The federal government is probing a crash that happened when a Tesla slammed into a Massachusetts State Police vehicle and a Holbrook college student's SUV while they were stopped on Route 24 in West Bridgewater last December.
As the NBC10 Investigators first reported in June, the driver of the Tesla told police his car was in Autopilot at the time of the collision and he "must not have been paying attention," according to court documents.
The National Highway Traffic Safety Administration confirmed to the NBC10 Boston Investigators the agency has opened a special crash investigation into the incident.
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"I'm glad they're investigating," said Sean Kane, a nationally-recognized auto safety watchdog who believes NHTSA has been too slow to regulate driver assistance technology. "The public is being tested and put into the clinical trial on our roadways. We're all at risk by what's happening."
Kane told us the agency's special crash investigations often focus on spotting problems with emerging technology. In the 1990s, they helped identify issues with air bags that were injuring children after deployment. More recently, they lead to the recall of exploding Takata air bags.
Tesla touts Autopilot technology and its ability to keep a vehicle in its lane and maintain a certain distance from other cars on the road.
But there are numerous examples where Autopilot did not prevent crashes:
- A deadly collision with a tractor trailer in Florida in 2016
- A fatal crash into a concrete barrier on a California highway in 2018
- A Utah driver who slammed her Tesla into a stopped fire truck at a red light
- And last year, a collision involving a stopped Connecticut State Police vehicle.
The NBC10 Boston Investigators first took a closer look at Autopilot last November, when a Newburyport driver said he accidentally fell asleep for 14 miles behind the wheel as his vehicle navigated the highway.
That driver shared his story to highlight the different ways Tesla owners were taking detours around the car's warning system intended to keep their hands on the wheel. Online videos showed drivers rigging the steering wheel with everything from weights to water bottles to a piece of fruit to trick the software.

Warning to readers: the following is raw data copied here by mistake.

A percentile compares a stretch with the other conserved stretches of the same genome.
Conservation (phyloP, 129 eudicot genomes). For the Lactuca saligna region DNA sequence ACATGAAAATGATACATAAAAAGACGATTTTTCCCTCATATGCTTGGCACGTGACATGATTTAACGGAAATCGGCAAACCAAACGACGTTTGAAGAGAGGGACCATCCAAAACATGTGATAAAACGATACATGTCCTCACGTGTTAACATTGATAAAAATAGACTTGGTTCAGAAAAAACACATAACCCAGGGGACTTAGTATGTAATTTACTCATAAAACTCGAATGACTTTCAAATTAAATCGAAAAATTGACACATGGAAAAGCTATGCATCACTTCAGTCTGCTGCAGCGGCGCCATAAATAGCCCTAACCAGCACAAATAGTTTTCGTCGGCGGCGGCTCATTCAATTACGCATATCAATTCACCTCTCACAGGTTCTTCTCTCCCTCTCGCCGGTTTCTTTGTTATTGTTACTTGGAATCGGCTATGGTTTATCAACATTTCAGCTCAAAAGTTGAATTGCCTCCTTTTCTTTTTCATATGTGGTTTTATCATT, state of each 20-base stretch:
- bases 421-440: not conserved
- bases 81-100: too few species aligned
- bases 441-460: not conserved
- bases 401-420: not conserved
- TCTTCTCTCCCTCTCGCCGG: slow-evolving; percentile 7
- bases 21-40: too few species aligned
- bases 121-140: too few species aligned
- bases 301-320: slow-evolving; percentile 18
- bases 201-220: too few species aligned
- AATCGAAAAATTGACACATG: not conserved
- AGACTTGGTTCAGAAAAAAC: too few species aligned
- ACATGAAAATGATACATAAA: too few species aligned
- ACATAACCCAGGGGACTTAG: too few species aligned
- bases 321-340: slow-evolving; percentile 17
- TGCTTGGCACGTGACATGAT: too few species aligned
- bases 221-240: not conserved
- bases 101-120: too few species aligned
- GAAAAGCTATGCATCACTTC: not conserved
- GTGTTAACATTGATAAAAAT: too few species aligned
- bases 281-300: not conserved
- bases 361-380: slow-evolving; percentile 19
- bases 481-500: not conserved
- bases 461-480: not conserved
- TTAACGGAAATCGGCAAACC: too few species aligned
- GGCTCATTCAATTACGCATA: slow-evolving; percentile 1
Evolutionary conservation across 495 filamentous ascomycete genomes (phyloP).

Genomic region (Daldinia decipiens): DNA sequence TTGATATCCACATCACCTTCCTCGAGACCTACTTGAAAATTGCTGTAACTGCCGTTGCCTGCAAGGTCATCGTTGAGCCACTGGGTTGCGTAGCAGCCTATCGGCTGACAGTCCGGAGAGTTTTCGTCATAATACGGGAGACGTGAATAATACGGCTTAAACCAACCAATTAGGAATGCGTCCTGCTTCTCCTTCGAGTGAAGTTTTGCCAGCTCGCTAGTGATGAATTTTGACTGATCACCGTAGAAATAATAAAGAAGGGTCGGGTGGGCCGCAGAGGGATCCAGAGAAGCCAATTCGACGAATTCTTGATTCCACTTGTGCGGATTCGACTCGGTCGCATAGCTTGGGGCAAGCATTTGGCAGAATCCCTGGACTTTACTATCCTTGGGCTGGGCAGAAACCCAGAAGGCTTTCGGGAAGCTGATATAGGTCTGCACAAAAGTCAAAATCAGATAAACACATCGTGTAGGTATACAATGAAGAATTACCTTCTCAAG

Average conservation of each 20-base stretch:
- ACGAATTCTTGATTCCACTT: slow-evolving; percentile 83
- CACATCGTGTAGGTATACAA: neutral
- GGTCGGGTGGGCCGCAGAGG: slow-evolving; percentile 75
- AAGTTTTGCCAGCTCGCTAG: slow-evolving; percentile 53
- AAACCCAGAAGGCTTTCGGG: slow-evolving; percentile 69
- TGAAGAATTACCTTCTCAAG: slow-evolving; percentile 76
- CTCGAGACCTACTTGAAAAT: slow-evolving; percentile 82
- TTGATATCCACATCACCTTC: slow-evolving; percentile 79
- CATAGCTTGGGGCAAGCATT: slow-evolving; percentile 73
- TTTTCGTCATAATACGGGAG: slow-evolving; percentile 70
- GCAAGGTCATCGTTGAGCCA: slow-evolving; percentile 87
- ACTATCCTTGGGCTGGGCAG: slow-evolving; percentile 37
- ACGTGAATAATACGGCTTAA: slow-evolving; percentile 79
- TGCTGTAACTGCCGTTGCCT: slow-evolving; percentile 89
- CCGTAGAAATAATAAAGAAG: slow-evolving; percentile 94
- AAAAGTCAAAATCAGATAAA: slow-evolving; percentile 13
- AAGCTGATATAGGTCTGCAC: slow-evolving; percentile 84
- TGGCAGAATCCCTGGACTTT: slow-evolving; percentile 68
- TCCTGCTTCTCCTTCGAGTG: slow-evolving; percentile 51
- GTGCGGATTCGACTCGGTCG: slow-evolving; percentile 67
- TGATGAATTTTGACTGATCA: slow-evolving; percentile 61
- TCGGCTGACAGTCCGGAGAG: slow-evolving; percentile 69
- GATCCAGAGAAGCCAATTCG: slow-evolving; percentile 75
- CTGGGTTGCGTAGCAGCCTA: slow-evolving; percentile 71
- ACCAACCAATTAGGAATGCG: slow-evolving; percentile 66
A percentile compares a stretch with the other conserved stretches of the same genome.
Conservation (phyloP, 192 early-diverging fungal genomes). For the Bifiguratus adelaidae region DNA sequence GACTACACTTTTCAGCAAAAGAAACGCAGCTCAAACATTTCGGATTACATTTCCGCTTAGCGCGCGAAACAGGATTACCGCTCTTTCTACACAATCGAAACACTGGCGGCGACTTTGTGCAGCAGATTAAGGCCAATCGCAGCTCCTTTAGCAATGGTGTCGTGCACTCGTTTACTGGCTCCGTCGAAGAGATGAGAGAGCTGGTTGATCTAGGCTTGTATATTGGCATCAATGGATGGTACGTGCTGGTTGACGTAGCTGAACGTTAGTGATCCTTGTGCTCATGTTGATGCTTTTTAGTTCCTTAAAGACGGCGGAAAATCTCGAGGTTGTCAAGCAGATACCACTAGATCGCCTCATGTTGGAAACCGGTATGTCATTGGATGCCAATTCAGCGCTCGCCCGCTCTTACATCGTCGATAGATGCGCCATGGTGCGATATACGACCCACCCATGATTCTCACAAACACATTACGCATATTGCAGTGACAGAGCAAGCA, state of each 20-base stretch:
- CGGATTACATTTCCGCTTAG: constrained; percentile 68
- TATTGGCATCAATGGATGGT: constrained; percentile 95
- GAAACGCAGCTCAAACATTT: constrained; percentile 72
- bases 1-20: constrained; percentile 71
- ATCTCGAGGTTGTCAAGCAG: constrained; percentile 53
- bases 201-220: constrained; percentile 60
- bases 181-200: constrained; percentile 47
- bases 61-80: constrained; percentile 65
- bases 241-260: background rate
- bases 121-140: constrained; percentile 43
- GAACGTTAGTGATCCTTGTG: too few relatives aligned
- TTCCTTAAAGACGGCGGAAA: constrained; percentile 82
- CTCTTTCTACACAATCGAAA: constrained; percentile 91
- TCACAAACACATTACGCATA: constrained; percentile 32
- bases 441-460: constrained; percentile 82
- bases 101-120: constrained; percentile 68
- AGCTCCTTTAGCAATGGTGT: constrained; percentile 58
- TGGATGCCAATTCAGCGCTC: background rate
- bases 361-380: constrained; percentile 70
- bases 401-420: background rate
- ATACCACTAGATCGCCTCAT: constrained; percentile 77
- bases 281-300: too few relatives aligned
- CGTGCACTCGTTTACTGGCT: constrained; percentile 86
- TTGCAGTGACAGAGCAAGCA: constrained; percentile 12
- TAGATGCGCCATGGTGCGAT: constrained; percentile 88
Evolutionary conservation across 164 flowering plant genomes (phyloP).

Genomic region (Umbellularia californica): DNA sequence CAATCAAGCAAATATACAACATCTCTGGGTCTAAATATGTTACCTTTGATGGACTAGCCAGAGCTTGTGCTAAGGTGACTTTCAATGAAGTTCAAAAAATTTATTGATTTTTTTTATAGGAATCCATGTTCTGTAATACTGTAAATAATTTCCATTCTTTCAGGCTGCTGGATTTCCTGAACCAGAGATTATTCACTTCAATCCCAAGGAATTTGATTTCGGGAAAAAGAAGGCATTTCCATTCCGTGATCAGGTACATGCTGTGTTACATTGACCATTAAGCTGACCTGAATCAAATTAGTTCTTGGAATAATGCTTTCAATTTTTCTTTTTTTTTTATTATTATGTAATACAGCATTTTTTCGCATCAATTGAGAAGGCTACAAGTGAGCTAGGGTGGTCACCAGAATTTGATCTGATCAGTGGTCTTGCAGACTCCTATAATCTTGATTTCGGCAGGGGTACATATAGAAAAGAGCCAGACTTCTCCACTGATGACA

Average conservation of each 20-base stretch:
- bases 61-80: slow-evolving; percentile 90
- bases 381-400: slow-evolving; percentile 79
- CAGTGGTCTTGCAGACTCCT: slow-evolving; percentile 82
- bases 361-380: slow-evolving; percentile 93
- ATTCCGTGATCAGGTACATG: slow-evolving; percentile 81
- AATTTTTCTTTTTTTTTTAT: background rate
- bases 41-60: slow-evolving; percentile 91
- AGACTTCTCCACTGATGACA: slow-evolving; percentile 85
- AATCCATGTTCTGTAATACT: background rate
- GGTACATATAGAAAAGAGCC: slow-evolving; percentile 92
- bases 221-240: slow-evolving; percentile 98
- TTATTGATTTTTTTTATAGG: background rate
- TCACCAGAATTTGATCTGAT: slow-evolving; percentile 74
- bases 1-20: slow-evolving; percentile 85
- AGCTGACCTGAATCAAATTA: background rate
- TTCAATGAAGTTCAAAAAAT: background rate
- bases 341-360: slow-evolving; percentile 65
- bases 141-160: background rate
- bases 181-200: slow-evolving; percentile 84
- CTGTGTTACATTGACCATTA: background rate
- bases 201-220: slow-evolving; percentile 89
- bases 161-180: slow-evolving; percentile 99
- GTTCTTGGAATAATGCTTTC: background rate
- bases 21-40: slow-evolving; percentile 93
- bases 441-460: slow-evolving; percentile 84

Following that report, Massachusetts Sen. Ed Markey had a strong reaction, sending a letter to Tesla CEO Elon Musk.
Markey later called on Tesla to rebrand Autopilot, arguing the name caused drivers to rely too heavily on the technology.
Tesla did not respond to questions from NBC10 Boston about NHTSA's special crash investigation.
But Tesla has maintained drivers need to pay attention while the vehicle is in Autopilot and be ready to take over at a moment's notice.
Court records show the Tesla driver, Nicholas Ciarlone, admitted to sufficient facts in his negligent driving case last month and it was continued without a finding. He will be on probation until Dec. 31.
His attorney did not respond to calls and emails about whether they have been contacted by federal safety investigators about the incident.
NHTSA told the NBC10 Investigators there are 19 active investigations involving Tesla vehicles where some form of advanced driver assistance system was reportedly engaged at the time of a crash.
The agency would not provide details on any of the other investigations, but said the findings are made public once they're completed.
"It's good to see there's a priority on it," Kane said. "The bigger question is, 'What is it going to translate to and how will it lead to anything meaningful to protect the public?'"